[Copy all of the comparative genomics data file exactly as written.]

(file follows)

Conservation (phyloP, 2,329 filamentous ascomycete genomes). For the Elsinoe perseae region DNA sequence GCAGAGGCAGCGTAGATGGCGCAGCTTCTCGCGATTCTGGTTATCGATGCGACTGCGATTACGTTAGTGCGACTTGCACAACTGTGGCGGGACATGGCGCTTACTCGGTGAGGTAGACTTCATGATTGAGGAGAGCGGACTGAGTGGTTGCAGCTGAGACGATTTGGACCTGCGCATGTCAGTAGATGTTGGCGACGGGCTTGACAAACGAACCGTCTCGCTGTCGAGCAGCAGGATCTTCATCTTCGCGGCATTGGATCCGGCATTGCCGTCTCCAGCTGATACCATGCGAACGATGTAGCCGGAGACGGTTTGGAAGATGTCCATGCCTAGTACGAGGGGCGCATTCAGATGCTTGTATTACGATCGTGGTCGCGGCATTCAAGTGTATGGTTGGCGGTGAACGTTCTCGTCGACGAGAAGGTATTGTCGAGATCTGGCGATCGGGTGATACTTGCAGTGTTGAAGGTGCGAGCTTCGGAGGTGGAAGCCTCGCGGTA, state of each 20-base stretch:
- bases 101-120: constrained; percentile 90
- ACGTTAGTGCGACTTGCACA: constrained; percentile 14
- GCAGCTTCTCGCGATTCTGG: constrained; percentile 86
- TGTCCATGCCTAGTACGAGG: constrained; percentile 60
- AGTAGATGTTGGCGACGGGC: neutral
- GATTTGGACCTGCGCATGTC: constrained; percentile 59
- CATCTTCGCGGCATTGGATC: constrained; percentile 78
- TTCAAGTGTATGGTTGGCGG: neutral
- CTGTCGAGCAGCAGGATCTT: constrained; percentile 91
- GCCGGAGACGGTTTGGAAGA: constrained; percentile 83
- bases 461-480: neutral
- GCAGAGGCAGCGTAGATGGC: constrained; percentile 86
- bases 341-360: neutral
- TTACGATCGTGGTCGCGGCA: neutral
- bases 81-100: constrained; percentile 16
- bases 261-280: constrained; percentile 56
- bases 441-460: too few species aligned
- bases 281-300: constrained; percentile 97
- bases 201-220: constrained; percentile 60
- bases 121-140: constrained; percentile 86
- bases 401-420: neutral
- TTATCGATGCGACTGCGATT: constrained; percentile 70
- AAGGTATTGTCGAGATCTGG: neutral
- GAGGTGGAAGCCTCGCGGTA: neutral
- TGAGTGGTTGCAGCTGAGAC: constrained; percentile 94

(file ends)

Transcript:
Conservation (phyloP, 2,329 filamentous ascomycete genomes). For the Elsinoe perseae region DNA sequence GCAGAGGCAGCGTAGATGGCGCAGCTTCTCGCGATTCTGGTTATCGATGCGACTGCGATTACGTTAGTGCGACTTGCACAACTGTGGCGGGACATGGCGCTTACTCGGTGAGGTAGACTTCATGATTGAGGAGAGCGGACTGAGTGGTTGCAGCTGAGACGATTTGGACCTGCGCATGTCAGTAGATGTTGGCGACGGGCTTGACAAACGAACCGTCTCGCTGTCGAGCAGCAGGATCTTCATCTTCGCGGCATTGGATCCGGCATTGCCGTCTCCAGCTGATACCATGCGAACGATGTAGCCGGAGACGGTTTGGAAGATGTCCATGCCTAGTACGAGGGGCGCATTCAGATGCTTGTATTACGATCGTGGTCGCGGCATTCAAGTGTATGGTTGGCGGTGAACGTTCTCGTCGACGAGAAGGTATTGTCGAGATCTGGCGATCGGGTGATACTTGCAGTGTTGAAGGTGCGAGCTTCGGAGGTGGAAGCCTCGCGGTA, state of each 20-base stretch:
- bases 101-120: constrained; percentile 90
- ACGTTAGTGCGACTTGCACA: constrained; percentile 14
- GCAGCTTCTCGCGATTCTGG: constrained; percentile 86
- TGTCCATGCCTAGTACGAGG: constrained; percentile 60
- AGTAGATGTTGGCGACGGGC: neutral
- GATTTGGACCTGCGCATGTC: constrained; percentile 59
- CATCTTCGCGGCATTGGATC: constrained; percentile 78
- TTCAAGTGTATGGTTGGCGG: neutral
- CTGTCGAGCAGCAGGATCTT: constrained; percentile 91
- GCCGGAGACGGTTTGGAAGA: constrained; percentile 83
- bases 461-480: neutral
- GCAGAGGCAGCGTAGATGGC: constrained; percentile 86
- bases 341-360: neutral
- TTACGATCGTGGTCGCGGCA: neutral
- bases 81-100: constrained; percentile 16
- bases 261-280: constrained; percentile 56
- bases 441-460: too few species aligned
- bases 281-300: constrained; percentile 97
- bases 201-220: constrained; percentile 60
- bases 121-140: constrained; percentile 86
- bases 401-420: neutral
- TTATCGATGCGACTGCGATT: constrained; percentile 70
- AAGGTATTGTCGAGATCTGG: neutral
- GAGGTGGAAGCCTCGCGGTA: neutral
- TGAGTGGTTGCAGCTGAGAC: constrained; percentile 94